Tools can harden, obfuscate malware
With a malware sample in hand, attackers then feed the sample through a quality assurance (QA) process made up of a number of armory tools, including binders and antivirus scanners, that add additional features and make samples harder to detect.
Malware binders, in particular, have become an important part of the malware creation process. Binders are utilized to package malware executables with other programs, making it far more likely that a typical user will run the malicious program. Binders can even package malware with different file formats, according to Elisan.
While binders are used to fool end users, antivirus scanners such as NoVirusThanks are aimed at enabling malware to avoid detection by antivirus security products. An antivirus scanner will test a malware sample against many of the most widely used enterprise-grade antivirus products available to determine whether those products will flag the sample. NoVirusThanks has gained in popularity because it supposedly does not send submitted samples to vendors like other popular antivirus scanners.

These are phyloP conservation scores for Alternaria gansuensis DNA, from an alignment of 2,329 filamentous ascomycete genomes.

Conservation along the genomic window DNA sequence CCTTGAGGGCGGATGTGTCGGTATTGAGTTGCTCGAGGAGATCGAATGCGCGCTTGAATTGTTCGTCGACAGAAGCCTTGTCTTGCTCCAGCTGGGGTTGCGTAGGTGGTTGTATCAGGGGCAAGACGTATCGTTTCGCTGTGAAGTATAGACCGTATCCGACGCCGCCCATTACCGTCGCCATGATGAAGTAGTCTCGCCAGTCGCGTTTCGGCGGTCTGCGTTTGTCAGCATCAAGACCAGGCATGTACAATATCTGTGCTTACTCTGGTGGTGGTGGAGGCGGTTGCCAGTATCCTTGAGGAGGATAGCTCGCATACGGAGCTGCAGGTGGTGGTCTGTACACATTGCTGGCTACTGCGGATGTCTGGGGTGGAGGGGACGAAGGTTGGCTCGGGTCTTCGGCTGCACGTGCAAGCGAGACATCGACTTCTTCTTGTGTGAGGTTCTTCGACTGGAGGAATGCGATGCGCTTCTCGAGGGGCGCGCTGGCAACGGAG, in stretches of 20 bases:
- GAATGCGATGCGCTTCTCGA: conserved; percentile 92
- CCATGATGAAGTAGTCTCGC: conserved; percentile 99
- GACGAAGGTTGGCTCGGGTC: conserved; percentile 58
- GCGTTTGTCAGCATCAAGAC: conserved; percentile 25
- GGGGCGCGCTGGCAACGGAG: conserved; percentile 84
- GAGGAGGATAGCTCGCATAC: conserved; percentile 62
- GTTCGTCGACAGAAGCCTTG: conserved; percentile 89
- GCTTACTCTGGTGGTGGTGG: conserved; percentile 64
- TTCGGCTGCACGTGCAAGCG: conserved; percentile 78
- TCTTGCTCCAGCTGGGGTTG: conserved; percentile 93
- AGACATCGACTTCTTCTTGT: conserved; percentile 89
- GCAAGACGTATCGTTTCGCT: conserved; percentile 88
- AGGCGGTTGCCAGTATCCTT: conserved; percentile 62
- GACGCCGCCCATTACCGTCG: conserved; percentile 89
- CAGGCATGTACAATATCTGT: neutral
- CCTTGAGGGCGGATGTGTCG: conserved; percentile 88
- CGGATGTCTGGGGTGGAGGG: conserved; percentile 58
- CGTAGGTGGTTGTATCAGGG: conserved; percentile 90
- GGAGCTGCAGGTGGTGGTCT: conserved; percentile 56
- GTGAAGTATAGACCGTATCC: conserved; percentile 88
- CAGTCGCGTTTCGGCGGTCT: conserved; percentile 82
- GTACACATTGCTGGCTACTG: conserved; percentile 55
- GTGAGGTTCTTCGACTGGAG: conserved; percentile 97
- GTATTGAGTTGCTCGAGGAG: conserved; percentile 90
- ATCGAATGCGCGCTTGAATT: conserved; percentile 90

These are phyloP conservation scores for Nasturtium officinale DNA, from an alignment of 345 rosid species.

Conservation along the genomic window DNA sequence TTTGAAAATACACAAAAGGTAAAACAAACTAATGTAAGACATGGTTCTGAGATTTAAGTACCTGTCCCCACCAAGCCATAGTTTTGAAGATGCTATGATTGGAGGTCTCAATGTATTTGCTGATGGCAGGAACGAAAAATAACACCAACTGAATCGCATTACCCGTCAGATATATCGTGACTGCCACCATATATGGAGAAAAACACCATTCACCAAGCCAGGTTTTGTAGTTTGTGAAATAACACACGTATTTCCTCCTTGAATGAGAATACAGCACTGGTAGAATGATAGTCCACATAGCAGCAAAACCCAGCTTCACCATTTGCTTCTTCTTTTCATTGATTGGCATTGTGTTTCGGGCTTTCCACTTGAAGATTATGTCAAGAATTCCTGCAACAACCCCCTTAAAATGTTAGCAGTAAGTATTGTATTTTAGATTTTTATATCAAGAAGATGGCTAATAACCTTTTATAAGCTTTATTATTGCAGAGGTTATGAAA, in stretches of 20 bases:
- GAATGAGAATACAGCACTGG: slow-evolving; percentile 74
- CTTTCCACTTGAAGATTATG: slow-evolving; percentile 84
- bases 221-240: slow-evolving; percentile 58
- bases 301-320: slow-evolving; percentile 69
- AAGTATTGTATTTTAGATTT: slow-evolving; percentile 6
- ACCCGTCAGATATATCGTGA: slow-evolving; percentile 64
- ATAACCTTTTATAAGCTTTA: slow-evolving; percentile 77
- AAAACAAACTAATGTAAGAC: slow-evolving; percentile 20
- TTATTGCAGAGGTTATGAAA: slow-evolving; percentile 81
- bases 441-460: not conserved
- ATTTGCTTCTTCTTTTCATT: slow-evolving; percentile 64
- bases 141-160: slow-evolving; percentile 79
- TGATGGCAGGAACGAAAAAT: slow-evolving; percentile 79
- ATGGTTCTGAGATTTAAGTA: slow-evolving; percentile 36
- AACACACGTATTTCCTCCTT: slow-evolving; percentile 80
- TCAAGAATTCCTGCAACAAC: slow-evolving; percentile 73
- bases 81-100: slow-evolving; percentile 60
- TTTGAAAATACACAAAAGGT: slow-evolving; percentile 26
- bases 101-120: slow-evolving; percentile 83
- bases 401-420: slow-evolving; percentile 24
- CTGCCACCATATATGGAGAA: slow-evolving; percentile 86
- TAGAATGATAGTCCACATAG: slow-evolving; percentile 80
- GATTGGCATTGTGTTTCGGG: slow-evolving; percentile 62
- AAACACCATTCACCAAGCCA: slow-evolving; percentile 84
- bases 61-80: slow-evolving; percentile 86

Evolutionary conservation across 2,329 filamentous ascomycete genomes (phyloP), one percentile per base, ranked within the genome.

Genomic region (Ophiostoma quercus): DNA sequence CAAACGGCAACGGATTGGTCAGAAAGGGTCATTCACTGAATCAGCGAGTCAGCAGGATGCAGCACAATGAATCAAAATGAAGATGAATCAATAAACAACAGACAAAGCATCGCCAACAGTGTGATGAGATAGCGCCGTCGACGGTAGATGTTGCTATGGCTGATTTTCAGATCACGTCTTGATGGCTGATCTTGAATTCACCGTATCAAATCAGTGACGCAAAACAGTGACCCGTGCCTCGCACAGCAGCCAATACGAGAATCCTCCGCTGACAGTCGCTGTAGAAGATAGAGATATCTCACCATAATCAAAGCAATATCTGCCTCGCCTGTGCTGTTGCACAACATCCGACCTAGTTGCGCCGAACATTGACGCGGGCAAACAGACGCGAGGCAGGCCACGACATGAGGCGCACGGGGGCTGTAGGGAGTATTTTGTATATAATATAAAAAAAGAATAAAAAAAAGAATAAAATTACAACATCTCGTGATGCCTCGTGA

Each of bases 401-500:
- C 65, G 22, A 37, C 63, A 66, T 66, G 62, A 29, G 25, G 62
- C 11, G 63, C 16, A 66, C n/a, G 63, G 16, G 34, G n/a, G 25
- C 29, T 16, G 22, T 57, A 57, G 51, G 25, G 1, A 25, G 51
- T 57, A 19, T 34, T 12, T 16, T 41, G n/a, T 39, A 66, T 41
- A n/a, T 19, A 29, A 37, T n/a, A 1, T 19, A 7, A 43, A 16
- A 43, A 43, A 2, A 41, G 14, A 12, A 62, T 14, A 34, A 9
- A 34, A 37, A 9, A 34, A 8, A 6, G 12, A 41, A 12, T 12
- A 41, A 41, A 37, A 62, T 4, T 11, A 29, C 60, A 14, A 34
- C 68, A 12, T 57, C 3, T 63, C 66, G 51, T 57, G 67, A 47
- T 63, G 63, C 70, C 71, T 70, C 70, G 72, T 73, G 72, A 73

Elisan noted that attackers oftentimes don't care whether their samples are submitted to vendors, though, as vendor researchers are already unable to keep up with the tens of thousands of samples pouring in every day from customers. By the time a vendor can deploy a signature for detection, attackers have oftentimes already deployed their malware successfully and don't care whether that particular sample is then blocked.
Malware automation: Starting point for targeted attacks